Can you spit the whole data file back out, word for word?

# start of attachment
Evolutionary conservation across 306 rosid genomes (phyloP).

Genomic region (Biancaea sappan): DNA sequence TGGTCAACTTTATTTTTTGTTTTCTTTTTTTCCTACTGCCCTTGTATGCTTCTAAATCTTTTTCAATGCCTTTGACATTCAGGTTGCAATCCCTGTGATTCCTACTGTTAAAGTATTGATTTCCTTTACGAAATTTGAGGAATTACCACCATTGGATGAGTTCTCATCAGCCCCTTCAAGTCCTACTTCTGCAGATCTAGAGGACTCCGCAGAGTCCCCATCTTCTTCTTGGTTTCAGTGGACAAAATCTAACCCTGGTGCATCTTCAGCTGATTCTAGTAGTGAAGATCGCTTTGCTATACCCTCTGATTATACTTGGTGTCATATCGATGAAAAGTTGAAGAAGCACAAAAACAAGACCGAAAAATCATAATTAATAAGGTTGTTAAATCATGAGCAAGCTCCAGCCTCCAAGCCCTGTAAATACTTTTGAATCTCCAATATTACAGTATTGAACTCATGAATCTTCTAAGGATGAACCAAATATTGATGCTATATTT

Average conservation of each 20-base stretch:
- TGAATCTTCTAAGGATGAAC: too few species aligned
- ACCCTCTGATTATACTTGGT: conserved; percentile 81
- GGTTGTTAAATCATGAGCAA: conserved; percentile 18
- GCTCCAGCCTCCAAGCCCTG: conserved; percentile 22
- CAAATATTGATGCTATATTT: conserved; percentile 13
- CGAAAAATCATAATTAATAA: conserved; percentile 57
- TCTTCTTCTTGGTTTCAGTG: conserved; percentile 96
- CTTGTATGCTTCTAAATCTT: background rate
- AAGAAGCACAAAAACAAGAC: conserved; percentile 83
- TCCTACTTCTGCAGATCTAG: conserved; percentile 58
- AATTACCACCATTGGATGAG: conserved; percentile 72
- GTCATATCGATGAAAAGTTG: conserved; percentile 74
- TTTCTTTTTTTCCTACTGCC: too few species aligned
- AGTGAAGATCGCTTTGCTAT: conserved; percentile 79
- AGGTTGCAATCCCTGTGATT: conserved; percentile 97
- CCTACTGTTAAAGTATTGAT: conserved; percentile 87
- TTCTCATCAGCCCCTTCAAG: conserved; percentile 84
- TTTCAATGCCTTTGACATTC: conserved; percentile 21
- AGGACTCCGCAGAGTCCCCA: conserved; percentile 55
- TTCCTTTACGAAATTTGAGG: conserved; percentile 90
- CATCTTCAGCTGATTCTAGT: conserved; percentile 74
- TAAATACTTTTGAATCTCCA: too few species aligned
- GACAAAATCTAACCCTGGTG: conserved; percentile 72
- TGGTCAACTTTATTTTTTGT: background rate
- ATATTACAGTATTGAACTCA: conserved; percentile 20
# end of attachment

Evolutionary conservation across 306 rosid genomes (phyloP).

Genomic region (Biancaea sappan): DNA sequence TGGTCAACTTTATTTTTTGTTTTCTTTTTTTCCTACTGCCCTTGTATGCTTCTAAATCTTTTTCAATGCCTTTGACATTCAGGTTGCAATCCCTGTGATTCCTACTGTTAAAGTATTGATTTCCTTTACGAAATTTGAGGAATTACCACCATTGGATGAGTTCTCATCAGCCCCTTCAAGTCCTACTTCTGCAGATCTAGAGGACTCCGCAGAGTCCCCATCTTCTTCTTGGTTTCAGTGGACAAAATCTAACCCTGGTGCATCTTCAGCTGATTCTAGTAGTGAAGATCGCTTTGCTATACCCTCTGATTATACTTGGTGTCATATCGATGAAAAGTTGAAGAAGCACAAAAACAAGACCGAAAAATCATAATTAATAAGGTTGTTAAATCATGAGCAAGCTCCAGCCTCCAAGCCCTGTAAATACTTTTGAATCTCCAATATTACAGTATTGAACTCATGAATCTTCTAAGGATGAACCAAATATTGATGCTATATTT

Average conservation of each 20-base stretch:
- TGAATCTTCTAAGGATGAAC: too few species aligned
- ACCCTCTGATTATACTTGGT: conserved; percentile 81
- GGTTGTTAAATCATGAGCAA: conserved; percentile 18
- GCTCCAGCCTCCAAGCCCTG: conserved; percentile 22
- CAAATATTGATGCTATATTT: conserved; percentile 13
- CGAAAAATCATAATTAATAA: conserved; percentile 57
- TCTTCTTCTTGGTTTCAGTG: conserved; percentile 96
- CTTGTATGCTTCTAAATCTT: background rate
- AAGAAGCACAAAAACAAGAC: conserved; percentile 83
- TCCTACTTCTGCAGATCTAG: conserved; percentile 58
- AATTACCACCATTGGATGAG: conserved; percentile 72
- GTCATATCGATGAAAAGTTG: conserved; percentile 74
- TTTCTTTTTTTCCTACTGCC: too few species aligned
- AGTGAAGATCGCTTTGCTAT: conserved; percentile 79
- AGGTTGCAATCCCTGTGATT: conserved; percentile 97
- CCTACTGTTAAAGTATTGAT: conserved; percentile 87
- TTCTCATCAGCCCCTTCAAG: conserved; percentile 84
- TTTCAATGCCTTTGACATTC: conserved; percentile 21
- AGGACTCCGCAGAGTCCCCA: conserved; percentile 55
- TTCCTTTACGAAATTTGAGG: conserved; percentile 90
- CATCTTCAGCTGATTCTAGT: conserved; percentile 74
- TAAATACTTTTGAATCTCCA: too few species aligned
- GACAAAATCTAACCCTGGTG: conserved; percentile 72
- TGGTCAACTTTATTTTTTGT: background rate
- ATATTACAGTATTGAACTCA: conserved; percentile 20